Skype’s classic interface has gotten a reprieve. Microsoft confirmed it would be extending support for Skype 7, or Skype Classic, “for some time” after feedback from users.
The original shutdown date for the current iteration of Skype was set at September 1, with Skype 8 originally being launched to Windows desktop last October.
Customers had expressed disappointment at new features, including the ‘all-in-one’ chat functionality based more on the Windows 10 design at the behest of multiple conversation windows. Other new features include sharing photos and files with drag and drop functionality, and @mentions to trigger notifications to individual users.
At the time, Microsoft noted the move was to ‘ensure that all customers have the best possible Skype experience.’ “Everything about this new version, from the underlying performance improvements to the usability enhancements, is designed to keep you connected to the people who matter most,” a company blog explained.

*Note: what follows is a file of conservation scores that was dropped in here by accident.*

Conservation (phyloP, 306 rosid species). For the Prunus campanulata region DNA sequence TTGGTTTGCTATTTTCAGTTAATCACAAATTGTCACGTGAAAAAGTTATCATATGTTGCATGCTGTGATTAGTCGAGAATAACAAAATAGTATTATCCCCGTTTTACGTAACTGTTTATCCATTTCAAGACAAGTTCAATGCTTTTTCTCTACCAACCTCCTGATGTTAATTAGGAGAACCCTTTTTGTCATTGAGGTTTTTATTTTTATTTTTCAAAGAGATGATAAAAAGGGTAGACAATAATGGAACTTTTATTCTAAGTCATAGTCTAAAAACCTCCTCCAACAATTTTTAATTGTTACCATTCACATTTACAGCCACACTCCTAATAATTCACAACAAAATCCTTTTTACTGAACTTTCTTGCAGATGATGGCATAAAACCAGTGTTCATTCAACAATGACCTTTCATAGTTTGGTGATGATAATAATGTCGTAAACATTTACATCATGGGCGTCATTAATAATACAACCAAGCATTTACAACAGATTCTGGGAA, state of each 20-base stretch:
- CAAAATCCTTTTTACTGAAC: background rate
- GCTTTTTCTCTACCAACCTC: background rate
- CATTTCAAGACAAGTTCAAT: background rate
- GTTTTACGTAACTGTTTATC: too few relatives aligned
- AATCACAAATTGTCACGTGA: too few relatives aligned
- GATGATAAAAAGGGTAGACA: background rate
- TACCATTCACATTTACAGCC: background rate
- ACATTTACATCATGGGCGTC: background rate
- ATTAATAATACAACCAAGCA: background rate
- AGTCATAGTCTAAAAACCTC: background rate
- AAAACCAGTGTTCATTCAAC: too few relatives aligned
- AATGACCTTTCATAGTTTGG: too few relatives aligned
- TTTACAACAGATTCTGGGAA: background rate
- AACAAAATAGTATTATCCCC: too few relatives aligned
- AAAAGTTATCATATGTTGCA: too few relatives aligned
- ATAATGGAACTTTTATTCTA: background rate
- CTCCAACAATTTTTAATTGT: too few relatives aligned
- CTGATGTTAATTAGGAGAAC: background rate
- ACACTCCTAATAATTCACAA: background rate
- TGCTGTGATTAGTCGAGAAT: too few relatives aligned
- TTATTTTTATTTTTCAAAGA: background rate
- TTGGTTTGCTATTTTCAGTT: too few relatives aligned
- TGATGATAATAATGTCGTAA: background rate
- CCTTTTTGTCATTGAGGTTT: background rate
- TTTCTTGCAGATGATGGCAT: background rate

This would not appear to be the case, however. “Thanks for all your comments – we are listening,” a Microsoft representative posted in the Skype forum, as originally reported by Thurrott. “We are working to bring all the features you’ve asked for into Skype 8. Watch this space.”
The update infers that while users will still have more time with the current software, they will eventually have to move over to the new version.
Regular readers of this publication may recall the furore caused by a previously heavy-handed approach to updating Skype. In 2014, analyst Dan York asked ‘why is Skype forcing a software upgrade on all of us?’, with users being logged out indefinitely until they moved up. The comments in forums and on the piece suggested it was rather a sore issue – and Microsoft will certainly be looking to avoid a repeat situation this time around.
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